DAKAR, Senegal – Deep in the forests of southern Guinea, the first victims fell ill with high fevers. People assumed it was the perennial killer malaria and had no reason to fear touching the bodies, as is the custom in traditional funerals.
Some desperate relatives brought their loved ones to the distant capital in search of better medical care, unknowingly spreading what ultimately wasdiscovered to be Ebola, one of the world’s most deadly diseases.
Ebola, a hemorrhagic fever that can cause its victims to bleed from the ears and nose, had never before been seen in this part of West Africa where medical clinics are few and far between. The disease has turned up in at least two other countries – Liberia and Sierra Leone – and 539 deaths have been attributed to the outbreak that is now the largest on record.
The key to halting Ebola is isolating the sick, but fear and panic have sent some patients into hiding, complicating efforts to stop its spread. Ebola has reached the capitals of all three countries, and the World Health Organization reported 44 new cases including 21 deaths on Friday.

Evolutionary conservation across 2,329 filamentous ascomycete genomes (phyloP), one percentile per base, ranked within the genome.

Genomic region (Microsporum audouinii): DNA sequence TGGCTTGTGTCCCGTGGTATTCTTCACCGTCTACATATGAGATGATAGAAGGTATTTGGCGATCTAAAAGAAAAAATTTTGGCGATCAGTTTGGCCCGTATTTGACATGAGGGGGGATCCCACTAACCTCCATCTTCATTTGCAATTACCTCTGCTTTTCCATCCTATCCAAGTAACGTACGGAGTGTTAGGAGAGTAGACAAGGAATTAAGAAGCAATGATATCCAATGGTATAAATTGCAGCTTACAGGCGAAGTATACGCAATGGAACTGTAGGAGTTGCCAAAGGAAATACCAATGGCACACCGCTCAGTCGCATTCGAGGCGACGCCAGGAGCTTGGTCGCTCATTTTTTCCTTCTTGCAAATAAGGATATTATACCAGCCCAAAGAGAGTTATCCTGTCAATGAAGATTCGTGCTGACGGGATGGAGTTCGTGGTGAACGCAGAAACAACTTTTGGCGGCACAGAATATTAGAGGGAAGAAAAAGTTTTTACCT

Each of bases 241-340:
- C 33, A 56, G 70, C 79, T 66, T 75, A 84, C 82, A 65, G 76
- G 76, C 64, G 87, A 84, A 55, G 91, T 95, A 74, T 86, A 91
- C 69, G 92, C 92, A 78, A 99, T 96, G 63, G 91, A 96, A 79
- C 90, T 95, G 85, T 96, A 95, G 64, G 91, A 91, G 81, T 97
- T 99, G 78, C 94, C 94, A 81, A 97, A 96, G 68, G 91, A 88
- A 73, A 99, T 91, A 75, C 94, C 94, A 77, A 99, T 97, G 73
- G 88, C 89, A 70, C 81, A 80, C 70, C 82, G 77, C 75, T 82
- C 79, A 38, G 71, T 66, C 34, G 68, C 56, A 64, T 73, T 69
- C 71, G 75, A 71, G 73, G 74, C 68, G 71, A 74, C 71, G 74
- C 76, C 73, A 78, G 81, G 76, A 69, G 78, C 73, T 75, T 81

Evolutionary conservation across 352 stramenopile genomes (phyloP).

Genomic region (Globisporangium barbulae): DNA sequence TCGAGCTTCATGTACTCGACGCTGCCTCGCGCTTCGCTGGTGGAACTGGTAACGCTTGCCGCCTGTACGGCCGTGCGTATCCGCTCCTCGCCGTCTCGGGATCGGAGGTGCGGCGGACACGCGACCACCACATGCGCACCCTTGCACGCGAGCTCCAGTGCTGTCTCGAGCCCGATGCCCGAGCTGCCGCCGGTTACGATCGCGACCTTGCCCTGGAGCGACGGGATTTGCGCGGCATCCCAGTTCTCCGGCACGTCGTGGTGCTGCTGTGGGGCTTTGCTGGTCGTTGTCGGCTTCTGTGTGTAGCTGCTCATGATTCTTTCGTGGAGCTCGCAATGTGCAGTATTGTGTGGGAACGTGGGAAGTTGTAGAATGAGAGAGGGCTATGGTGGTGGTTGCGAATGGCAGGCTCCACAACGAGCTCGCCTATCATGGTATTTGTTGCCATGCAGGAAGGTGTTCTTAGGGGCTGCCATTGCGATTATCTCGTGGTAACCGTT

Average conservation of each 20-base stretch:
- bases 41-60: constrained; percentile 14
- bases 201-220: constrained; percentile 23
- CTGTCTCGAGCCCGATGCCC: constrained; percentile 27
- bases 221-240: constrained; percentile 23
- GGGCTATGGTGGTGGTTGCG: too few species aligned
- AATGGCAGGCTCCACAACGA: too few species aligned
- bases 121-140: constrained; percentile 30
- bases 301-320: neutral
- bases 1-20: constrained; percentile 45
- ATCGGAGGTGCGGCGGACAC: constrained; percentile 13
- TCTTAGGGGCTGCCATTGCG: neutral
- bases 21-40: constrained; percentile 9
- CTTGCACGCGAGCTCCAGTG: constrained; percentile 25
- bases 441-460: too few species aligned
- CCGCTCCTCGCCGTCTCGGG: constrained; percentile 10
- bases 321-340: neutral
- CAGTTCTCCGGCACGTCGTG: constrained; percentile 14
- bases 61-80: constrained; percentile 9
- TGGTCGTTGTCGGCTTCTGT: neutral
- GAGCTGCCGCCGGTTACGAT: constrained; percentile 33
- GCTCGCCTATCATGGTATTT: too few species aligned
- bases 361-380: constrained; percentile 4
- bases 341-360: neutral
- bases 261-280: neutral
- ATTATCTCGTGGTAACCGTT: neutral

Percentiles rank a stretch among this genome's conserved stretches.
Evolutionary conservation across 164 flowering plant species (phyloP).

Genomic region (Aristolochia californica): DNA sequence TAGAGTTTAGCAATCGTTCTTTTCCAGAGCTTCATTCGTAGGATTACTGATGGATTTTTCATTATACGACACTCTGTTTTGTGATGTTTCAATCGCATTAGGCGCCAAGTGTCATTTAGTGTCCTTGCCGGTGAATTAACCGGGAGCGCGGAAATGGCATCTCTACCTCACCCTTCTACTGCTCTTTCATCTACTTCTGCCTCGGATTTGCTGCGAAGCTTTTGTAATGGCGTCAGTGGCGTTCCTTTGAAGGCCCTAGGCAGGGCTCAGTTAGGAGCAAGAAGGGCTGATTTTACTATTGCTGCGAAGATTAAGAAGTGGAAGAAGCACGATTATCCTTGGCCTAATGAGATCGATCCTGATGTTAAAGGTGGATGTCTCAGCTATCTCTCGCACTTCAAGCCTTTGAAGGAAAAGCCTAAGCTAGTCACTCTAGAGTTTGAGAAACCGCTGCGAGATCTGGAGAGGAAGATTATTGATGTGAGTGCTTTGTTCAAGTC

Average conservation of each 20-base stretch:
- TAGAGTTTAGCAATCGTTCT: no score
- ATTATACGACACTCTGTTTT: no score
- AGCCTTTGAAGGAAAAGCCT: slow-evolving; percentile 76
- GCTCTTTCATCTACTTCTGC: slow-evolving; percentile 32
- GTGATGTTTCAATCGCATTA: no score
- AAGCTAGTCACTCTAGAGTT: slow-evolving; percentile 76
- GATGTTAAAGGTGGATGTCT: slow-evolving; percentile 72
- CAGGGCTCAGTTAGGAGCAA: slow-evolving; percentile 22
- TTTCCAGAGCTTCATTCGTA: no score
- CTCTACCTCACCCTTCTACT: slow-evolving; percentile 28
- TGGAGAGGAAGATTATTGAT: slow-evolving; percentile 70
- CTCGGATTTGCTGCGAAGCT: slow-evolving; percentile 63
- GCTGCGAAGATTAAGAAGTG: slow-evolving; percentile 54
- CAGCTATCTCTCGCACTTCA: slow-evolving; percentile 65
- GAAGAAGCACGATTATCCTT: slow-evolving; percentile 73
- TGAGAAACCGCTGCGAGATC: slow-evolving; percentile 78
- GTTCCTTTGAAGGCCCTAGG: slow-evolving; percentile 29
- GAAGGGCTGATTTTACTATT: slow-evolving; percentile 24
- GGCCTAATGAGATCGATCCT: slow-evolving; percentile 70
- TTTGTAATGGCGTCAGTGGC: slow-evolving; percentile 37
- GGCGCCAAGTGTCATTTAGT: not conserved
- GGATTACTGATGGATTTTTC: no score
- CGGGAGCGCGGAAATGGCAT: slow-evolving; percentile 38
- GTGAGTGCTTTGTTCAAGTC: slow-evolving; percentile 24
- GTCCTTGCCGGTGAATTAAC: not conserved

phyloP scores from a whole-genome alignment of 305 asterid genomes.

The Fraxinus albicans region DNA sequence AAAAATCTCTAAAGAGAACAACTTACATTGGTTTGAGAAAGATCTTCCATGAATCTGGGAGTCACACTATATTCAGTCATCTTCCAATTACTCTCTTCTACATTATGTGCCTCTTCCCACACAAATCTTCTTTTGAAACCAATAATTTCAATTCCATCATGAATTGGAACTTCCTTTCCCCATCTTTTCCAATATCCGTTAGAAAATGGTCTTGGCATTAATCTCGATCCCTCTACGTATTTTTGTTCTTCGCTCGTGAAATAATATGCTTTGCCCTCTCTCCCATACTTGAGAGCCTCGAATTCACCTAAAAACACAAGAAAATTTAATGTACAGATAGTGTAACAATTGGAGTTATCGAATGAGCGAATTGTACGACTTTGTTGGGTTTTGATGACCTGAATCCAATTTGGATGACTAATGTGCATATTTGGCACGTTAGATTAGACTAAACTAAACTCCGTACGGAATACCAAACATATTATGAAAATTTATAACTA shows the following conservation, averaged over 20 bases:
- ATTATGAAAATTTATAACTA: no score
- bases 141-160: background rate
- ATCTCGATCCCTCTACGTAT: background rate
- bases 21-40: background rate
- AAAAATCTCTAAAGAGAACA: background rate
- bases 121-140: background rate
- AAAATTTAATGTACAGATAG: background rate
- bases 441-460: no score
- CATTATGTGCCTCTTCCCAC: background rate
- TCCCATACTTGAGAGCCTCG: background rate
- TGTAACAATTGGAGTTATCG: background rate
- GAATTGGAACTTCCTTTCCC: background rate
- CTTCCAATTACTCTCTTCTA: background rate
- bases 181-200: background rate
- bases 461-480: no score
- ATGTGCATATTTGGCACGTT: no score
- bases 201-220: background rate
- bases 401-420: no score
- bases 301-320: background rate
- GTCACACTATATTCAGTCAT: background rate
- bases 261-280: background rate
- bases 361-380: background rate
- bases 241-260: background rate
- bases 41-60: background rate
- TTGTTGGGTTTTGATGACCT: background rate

There has been “a gross misjudgment across the board in gauging the severity and scale of damage the current Ebola outbreak can unleash,” the aid group Plan International warned earlier this month.
“There are no cases from outside Africa to date. The threat of it spreading though is very much there,” said Dr. Unni Krishnan, head of disaster preparedness and response for the aid group.
Preachers are calling for divine intervention, and panicked residents in remote areas have on multiple occasions attacked the very health workers sent to help them. In one town in Sierra Leone, residents partially burned down a treatment center over fears that the drugs given to victims were actually causing the disease.
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